Translating Acronyms

August 24th, 2015

Acronyms are an important aspect of translation, and it’s essential that we understand and know how to process them in order to maintain consistency in a text.

Translating Acronyms  | One Hour Translation

Acronyms are an important aspect of translation, and it’s essential that we understand and know how to process them in order to maintain consistency in a text. To ensure smooth reading of the translation we must know how to translate acronyms, and also when it’s appropriate to do so.

Let’s take a closer look at translating acronyms; with some examples to make it easier to understand. When we come across an acronym in translation and it’s not accompanied by a definition or explanation, it’s generally because it’s easily recognized by most people – like UN, UFO, and so on. At other times, however, we’ll come across an acronym that’s unfamiliar to us: when this occurs, our first step is to search for its definition within the context of the document. If that fails, there are other channels we can use.

Helpful Acronym Websites is a very helpful site if you’re looking for acronyms in English, and for Spanish acronyms try Once you discover what the acronym stands for, your next step is to find out what the official translation is. As an example: in English, UFO stands for Unidentified Flying Object and this corresponds to the Spanish acronym OVNI, which stands for Objeto Volador No Identificado. WHO – World Health Organization - translates to OMS in Spanish, which is Organizacion Mundial de la salud; and the UN – United Nations - translates to ONU in Spanish, meaning Organizacion de las naciones unidas

Two Options for Translating Acronyms

Sometimes, there just isn’t a translation for acronyms within a text, so if this occurs, you have two options. The meaning of the acronym can be translated, with an explanation as to where it comes from. To do this you provide the reader with a one-time reference, and if it comes up in the text again, no explanation is necessary. The second option is used when you choose not to use the acronyms contained in the source language: so, you make up an acronym according to the definition in the target language. Remember that this option can only be used when you’re certain there’s no official translation.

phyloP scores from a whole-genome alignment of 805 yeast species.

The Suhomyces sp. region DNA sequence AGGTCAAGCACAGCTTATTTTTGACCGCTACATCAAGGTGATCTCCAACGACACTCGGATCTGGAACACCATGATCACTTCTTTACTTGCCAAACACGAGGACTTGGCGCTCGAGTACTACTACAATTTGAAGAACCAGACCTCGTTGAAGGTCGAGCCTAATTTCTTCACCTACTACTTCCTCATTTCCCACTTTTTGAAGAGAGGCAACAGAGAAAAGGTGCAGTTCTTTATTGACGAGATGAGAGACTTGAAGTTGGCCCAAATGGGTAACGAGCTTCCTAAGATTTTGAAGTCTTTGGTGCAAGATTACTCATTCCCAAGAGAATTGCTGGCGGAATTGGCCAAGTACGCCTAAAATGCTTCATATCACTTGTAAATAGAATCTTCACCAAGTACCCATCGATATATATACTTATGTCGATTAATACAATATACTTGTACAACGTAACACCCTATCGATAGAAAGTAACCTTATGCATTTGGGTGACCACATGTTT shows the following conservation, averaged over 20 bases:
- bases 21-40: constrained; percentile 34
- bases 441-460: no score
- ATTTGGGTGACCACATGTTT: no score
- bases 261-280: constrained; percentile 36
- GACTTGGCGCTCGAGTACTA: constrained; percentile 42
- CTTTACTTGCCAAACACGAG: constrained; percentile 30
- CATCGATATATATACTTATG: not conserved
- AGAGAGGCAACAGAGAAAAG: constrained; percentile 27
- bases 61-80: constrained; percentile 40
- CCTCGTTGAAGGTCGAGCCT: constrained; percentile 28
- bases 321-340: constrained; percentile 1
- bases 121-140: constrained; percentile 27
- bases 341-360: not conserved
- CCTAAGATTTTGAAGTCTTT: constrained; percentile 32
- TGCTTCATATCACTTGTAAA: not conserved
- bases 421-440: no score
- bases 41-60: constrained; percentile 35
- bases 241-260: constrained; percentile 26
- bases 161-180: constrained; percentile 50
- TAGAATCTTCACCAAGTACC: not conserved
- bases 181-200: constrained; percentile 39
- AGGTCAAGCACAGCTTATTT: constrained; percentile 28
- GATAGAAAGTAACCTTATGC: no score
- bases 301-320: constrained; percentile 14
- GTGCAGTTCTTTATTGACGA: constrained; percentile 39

The Client: Your Greatest Resource

Generally, the greatest resource a translator has is the company or person requesting the translation. If you client has a preferred acronym to be used in the translation, this should be communicated to the translator at the beginning of the project. Now the translator has all the answers they need, thus saving time and promoting consistency within the document.

Working together with the client helps maintain accuracy when translating acronyms, which makes the translator’s job so much easier; and of course the reader’s comprehension is greatly improved.

You might also like:

A pivotal localization industry event, LocFromHome keeps localization professionals current on key industry issues. This year’s talks explored four pre-selected topics: Business, Productivity, Engineering, and Outlook. Within these topic areas, participants were able to explore global trends, discuss business strategies, and learn about useful productivity tools. All from the comfort of their homes. We’re especially proud that Nir Sabato, our Head of Strategy, was selected to present on How to Find Your LSP Identity. In case you missed the event, you can read the summary of Nir’s presentation in this post.